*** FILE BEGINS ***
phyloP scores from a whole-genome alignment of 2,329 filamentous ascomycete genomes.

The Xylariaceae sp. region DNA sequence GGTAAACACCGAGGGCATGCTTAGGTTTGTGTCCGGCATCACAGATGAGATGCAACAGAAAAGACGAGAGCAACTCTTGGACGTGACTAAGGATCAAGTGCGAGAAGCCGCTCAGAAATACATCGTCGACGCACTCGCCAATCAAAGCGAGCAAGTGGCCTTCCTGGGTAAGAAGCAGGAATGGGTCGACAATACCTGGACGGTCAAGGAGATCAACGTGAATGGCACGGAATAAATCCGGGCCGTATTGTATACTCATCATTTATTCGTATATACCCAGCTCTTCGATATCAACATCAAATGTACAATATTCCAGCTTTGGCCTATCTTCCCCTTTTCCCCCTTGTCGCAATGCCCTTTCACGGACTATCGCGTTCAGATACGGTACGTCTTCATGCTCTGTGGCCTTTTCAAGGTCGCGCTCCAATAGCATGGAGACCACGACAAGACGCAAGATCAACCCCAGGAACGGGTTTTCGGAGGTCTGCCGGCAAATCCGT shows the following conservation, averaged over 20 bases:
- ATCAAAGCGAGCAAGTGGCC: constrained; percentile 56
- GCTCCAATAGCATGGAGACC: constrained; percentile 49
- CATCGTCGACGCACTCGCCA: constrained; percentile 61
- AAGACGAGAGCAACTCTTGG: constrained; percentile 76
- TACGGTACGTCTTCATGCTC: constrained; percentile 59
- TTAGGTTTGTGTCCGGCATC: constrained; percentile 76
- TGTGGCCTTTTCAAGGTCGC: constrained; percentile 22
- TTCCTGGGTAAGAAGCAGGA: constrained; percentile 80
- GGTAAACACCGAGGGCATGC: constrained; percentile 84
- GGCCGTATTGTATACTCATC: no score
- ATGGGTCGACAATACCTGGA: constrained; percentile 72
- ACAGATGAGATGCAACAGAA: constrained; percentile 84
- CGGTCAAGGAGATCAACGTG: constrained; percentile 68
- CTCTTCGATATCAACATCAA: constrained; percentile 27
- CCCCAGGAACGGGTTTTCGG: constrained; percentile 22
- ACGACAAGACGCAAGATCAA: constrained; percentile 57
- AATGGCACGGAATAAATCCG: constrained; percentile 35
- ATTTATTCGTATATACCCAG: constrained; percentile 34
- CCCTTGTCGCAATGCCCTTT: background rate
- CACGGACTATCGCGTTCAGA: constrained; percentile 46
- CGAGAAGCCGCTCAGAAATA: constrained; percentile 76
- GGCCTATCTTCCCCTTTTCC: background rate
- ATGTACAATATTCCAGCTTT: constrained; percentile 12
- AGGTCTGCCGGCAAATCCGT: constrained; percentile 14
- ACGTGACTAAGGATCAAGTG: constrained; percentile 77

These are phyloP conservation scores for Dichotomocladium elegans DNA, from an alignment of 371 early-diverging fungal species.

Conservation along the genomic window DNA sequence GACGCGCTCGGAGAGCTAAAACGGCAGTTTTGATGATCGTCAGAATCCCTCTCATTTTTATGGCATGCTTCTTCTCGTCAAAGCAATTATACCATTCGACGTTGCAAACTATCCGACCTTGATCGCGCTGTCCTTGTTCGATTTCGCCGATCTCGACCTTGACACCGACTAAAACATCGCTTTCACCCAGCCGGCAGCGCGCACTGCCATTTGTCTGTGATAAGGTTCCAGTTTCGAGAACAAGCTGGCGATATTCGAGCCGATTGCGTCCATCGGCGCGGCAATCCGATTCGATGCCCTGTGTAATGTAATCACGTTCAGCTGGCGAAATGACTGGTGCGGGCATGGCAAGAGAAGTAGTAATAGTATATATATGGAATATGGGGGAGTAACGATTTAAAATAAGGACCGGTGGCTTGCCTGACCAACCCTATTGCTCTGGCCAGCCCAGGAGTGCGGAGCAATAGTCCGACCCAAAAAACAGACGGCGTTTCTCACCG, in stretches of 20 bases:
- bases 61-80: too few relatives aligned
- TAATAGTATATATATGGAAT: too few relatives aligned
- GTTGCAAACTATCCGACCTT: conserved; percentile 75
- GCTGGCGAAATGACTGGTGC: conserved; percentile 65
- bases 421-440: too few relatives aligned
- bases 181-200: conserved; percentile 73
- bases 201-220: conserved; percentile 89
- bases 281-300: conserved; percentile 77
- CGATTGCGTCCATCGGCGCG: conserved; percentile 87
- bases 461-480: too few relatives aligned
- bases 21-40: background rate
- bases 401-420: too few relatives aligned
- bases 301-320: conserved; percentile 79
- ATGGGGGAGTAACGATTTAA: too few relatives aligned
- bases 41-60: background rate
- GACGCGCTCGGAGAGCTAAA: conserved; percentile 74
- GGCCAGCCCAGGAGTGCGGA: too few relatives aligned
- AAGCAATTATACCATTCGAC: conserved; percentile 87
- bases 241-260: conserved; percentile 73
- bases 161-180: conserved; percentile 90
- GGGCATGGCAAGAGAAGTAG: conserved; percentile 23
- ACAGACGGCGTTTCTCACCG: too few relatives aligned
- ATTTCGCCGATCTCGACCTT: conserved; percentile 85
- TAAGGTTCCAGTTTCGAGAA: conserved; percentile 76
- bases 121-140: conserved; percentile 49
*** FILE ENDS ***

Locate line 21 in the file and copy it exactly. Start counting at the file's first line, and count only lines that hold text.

- CCCTTGTCGCAATGCCCTTT: background rate